I can hardly believe it’s been three and a half years since our last State of Hanno. If you’re a regular reader, you might have wondered whether things had gone awry, given how infrequently we’ve posted in the Journal since then.
An update is long overdue!
Doubling down on health
When we first announced our decision to focus on healthcare and sustainability in 2017, we knew in the back of our minds that pulling off this twin specialisation would be a big ask.
We knew that we’d likely need to choose between the two in order to have maximum impact as a small team, but we didn’t expect to be making that decision just a couple of months later. It was, however, a perfectly logical outcome of the success of our HealthRedesigned podcast and client projects.
While a few of our projects since then have been measured in days and weeks, the majority of our working time since 2017 has been spent working on much larger problems with clients, increasingly measured in months and years.
That depth and focus has been a huge motivation—the deeper we’ve travelled into areas like wound management, diabetes, oncology and neurology, the more we’ve grown to enjoy the intellectual and creative challenges of working in this complex space.
But we’ve found that in order to design effective digital health products, we’ve had to go beyond the design best practices we were previously applying. We’ve become more technical, since most products now involve a complex combination of apps, hardware devices (including connected devices and wearable sensors) and offline systems. We’ve also become more scientific—both medically (through greater knowledge of clinical factors) and also behaviourally (through a better understanding of neuroscience and cognitive science).
These are exciting challenges for us, but there’s no denying that this has been a big shift from our days of building and launching products in days and weeks. While our clients still need to get to market fast, the definition of fast when it comes to building and launching a digital health product is necessarily different, thanks to greater product complexity, regulatory requirements and clinical needs.
We’ve reworked a lot of our processes and tools to help us navigate this new maze of challenges without compromising the quality of what we’re building, and have been hard at work on a brand new SaMD Playbook to explain our new process in more detail.
We’ve now been working together as a team for over a decade: a huge milestone. It’s not surprising that many of us have gone through significant personal and professional changes in that time, not least marriage, children and new ventures.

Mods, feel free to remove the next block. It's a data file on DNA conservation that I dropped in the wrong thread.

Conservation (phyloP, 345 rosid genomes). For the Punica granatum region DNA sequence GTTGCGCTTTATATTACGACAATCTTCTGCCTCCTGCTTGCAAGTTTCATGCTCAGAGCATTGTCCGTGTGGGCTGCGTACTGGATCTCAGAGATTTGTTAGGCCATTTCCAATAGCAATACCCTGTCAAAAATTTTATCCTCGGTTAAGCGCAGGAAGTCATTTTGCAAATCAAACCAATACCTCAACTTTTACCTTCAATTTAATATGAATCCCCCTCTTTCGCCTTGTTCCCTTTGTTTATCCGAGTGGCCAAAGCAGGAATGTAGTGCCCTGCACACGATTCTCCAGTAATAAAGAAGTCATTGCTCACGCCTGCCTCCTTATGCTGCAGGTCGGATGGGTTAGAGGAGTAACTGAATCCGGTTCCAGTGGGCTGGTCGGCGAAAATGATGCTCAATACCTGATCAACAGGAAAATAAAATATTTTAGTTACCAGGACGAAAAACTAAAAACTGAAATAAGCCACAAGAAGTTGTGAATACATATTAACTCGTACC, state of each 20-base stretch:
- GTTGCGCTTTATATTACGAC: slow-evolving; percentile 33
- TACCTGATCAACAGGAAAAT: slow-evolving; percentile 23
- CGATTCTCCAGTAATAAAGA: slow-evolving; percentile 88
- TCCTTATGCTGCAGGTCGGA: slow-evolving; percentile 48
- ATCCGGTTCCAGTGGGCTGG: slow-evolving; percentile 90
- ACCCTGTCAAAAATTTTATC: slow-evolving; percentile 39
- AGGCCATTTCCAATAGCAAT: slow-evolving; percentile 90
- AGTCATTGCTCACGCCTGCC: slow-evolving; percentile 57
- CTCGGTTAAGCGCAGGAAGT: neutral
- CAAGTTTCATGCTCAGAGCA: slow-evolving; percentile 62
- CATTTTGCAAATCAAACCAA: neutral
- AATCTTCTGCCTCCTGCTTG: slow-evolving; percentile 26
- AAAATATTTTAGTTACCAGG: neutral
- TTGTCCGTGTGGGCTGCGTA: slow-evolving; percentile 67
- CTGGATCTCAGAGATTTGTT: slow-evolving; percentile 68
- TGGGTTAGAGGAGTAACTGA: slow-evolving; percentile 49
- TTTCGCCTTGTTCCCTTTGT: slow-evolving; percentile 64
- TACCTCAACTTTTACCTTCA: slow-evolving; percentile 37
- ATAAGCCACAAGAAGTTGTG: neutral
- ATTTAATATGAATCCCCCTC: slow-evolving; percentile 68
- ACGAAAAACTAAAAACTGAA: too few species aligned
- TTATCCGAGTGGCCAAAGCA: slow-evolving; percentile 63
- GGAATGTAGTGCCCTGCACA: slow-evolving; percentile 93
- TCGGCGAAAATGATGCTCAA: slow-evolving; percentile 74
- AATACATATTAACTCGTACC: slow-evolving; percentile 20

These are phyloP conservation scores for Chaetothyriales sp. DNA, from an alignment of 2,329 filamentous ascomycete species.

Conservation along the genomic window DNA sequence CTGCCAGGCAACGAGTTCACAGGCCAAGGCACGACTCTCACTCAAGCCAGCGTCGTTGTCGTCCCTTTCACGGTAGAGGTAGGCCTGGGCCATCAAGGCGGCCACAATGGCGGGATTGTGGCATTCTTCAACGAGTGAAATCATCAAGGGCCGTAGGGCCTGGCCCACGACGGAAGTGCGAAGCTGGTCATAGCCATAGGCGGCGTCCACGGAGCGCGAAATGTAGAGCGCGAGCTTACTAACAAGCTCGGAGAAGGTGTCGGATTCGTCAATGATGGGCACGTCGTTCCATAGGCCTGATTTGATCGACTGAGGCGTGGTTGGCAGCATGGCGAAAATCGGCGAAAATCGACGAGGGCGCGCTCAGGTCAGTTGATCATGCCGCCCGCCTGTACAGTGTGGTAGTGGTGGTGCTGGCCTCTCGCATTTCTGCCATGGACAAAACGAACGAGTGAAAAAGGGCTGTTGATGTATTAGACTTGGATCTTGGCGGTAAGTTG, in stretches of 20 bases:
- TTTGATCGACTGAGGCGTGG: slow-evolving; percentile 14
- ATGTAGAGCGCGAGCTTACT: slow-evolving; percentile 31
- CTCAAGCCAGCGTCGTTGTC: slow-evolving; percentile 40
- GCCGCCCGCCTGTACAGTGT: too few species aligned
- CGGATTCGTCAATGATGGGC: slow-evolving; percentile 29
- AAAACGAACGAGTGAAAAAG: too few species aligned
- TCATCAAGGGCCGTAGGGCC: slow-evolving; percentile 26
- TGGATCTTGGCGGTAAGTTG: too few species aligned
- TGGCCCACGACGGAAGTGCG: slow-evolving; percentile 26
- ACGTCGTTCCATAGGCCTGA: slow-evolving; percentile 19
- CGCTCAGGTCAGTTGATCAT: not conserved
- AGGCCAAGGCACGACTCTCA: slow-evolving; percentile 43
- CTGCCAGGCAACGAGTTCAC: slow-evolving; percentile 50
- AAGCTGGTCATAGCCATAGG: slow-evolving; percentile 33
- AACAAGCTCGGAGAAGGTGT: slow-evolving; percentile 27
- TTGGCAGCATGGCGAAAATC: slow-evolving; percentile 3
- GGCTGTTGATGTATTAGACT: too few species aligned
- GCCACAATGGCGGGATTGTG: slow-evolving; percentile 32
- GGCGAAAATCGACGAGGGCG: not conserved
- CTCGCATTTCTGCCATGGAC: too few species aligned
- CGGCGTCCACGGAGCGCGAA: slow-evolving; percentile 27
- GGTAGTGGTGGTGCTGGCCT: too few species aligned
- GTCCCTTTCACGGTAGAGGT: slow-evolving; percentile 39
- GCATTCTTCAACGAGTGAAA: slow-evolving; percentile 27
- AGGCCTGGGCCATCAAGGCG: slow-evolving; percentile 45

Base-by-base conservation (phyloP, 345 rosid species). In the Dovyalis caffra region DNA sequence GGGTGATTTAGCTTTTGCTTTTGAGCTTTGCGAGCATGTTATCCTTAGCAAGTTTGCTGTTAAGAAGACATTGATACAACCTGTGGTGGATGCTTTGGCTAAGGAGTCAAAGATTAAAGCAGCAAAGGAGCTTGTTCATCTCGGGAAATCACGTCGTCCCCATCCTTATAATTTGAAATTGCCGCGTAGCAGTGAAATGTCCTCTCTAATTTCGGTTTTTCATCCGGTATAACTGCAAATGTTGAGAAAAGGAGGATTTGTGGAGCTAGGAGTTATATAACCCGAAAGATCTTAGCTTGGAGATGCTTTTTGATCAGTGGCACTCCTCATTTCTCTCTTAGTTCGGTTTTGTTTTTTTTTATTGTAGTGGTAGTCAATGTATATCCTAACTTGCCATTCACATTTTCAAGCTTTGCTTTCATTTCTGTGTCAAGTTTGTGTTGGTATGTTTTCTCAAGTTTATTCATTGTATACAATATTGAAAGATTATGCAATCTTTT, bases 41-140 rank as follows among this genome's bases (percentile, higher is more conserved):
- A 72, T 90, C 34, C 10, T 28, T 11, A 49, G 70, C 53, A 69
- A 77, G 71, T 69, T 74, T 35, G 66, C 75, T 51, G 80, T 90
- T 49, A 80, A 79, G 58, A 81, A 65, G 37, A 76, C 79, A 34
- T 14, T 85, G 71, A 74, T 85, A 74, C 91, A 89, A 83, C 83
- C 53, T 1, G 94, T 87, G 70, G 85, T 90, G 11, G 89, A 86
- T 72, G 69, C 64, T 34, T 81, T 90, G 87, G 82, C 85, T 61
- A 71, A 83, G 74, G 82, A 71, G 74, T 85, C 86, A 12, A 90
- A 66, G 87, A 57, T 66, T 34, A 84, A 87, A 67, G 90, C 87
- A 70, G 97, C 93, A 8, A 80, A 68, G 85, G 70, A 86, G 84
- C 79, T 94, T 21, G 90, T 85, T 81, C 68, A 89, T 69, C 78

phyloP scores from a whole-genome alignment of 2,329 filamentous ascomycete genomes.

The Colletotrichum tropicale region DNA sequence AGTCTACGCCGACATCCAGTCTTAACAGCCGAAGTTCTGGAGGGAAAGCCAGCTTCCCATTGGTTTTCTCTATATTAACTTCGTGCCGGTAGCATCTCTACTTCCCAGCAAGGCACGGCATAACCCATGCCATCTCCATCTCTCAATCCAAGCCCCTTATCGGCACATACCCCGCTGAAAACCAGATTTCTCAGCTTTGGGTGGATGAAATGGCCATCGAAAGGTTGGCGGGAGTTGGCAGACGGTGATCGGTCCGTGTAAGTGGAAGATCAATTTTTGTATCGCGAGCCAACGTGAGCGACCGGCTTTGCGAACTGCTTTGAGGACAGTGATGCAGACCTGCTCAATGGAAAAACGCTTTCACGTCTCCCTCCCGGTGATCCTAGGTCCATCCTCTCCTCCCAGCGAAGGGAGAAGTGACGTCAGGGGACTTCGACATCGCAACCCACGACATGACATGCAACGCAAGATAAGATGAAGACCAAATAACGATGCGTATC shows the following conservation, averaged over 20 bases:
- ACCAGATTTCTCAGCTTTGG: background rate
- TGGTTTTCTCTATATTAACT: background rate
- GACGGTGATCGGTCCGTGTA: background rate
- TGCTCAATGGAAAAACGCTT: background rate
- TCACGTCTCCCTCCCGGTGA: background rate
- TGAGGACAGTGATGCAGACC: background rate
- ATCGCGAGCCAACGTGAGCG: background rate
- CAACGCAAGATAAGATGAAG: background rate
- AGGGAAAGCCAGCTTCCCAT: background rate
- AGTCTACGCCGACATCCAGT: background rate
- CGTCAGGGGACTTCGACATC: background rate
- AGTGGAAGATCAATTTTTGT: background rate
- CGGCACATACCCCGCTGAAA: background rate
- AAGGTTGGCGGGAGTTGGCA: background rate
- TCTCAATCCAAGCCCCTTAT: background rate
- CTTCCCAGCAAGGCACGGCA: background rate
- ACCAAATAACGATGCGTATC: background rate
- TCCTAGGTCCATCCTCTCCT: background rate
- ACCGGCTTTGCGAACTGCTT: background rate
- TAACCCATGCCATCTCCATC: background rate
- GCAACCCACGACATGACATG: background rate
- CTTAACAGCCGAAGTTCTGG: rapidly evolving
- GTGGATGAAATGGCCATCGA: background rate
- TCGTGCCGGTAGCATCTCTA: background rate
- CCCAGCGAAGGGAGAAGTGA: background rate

While we were confident in the decision to specialise as a business, we knew that this move wouldn’t be perfectly aligned with every shipmate’s ambitions and personal goals.
Over the last four years, we’ve said fond farewells to a few of our original team who have moved on to new adventures—a shout out here to Matt, Zsolt, Laïla, Thomas and Pam, each of whom played an important part in our story. We’ve also welcomed new shipmates, who’ve brought their own healthcare experience to the team and have already made big contributions of their own.
There have also been some structural changes to the way Hanno as a company is set up, but we’ll save these for a separate Journal post in the near future.
The world has gone remote
Furthering the shift to remote work has been a big part of Hanno’s mission from the start. But back in January 2020, as we spent some quality time on our team retreat in the Dolomites discussing our goals for the coming year (and taking in some spectacular sunsets on the slopes), even we weren’t expecting the radical changes that were looming on the horizon.
When we discussed projects with new clients in the past, many had concerns about how well a remote collaboration might work. Hardly surprising, if your past experiences consist of bad conference room cameras and stilted conversations over poor video connections. We used to joke that the first week of a new client project was as much about delivering a crash-course for the client in remote collaboration as it was about solving the problem we’d been hired to work on.
While the circumstances have been far from optimal for our clients—who have been working from sheds, wardrobes and spare bedrooms while juggling childcare and cabin fever—one of the silver linings of this challenging year has been a very significant shift in our clients’ perception of remote work.
This new world of remote collaboration now looks to be here to stay, even as some teams begin to partially return to offices.
But as productive as the Hanno team has been in a locked down 2020, remote work is not quite the same when you’re not able to get together in real life once in a while. We’ve found ourselves looking back wistfully at those old photos and Journal posts from past trips and spending our weekly Zoom hangouts indulging in speculation about exotic locations for future reunions. We hope to be able to get together once again in 2022 and meet new team members in person for the first time.
What’s next for Hanno?
There are big changes on the horizon as the healthcare market becomes increasingly regulated and responds to the challenge of providing services remotely and digitally, post-COVID.
We think the role of design needs to change in order to meet this growing demand, and as our recent projects complete their clinical trials and observational studies and make it to public release, we’re looking forward to sharing case studies and hands-on experiences.
In the meantime, we’ll be finding ways over the next few weeks and months to share our learnings, along with a peek behind the curtain at how we’ve been thinking about the transition.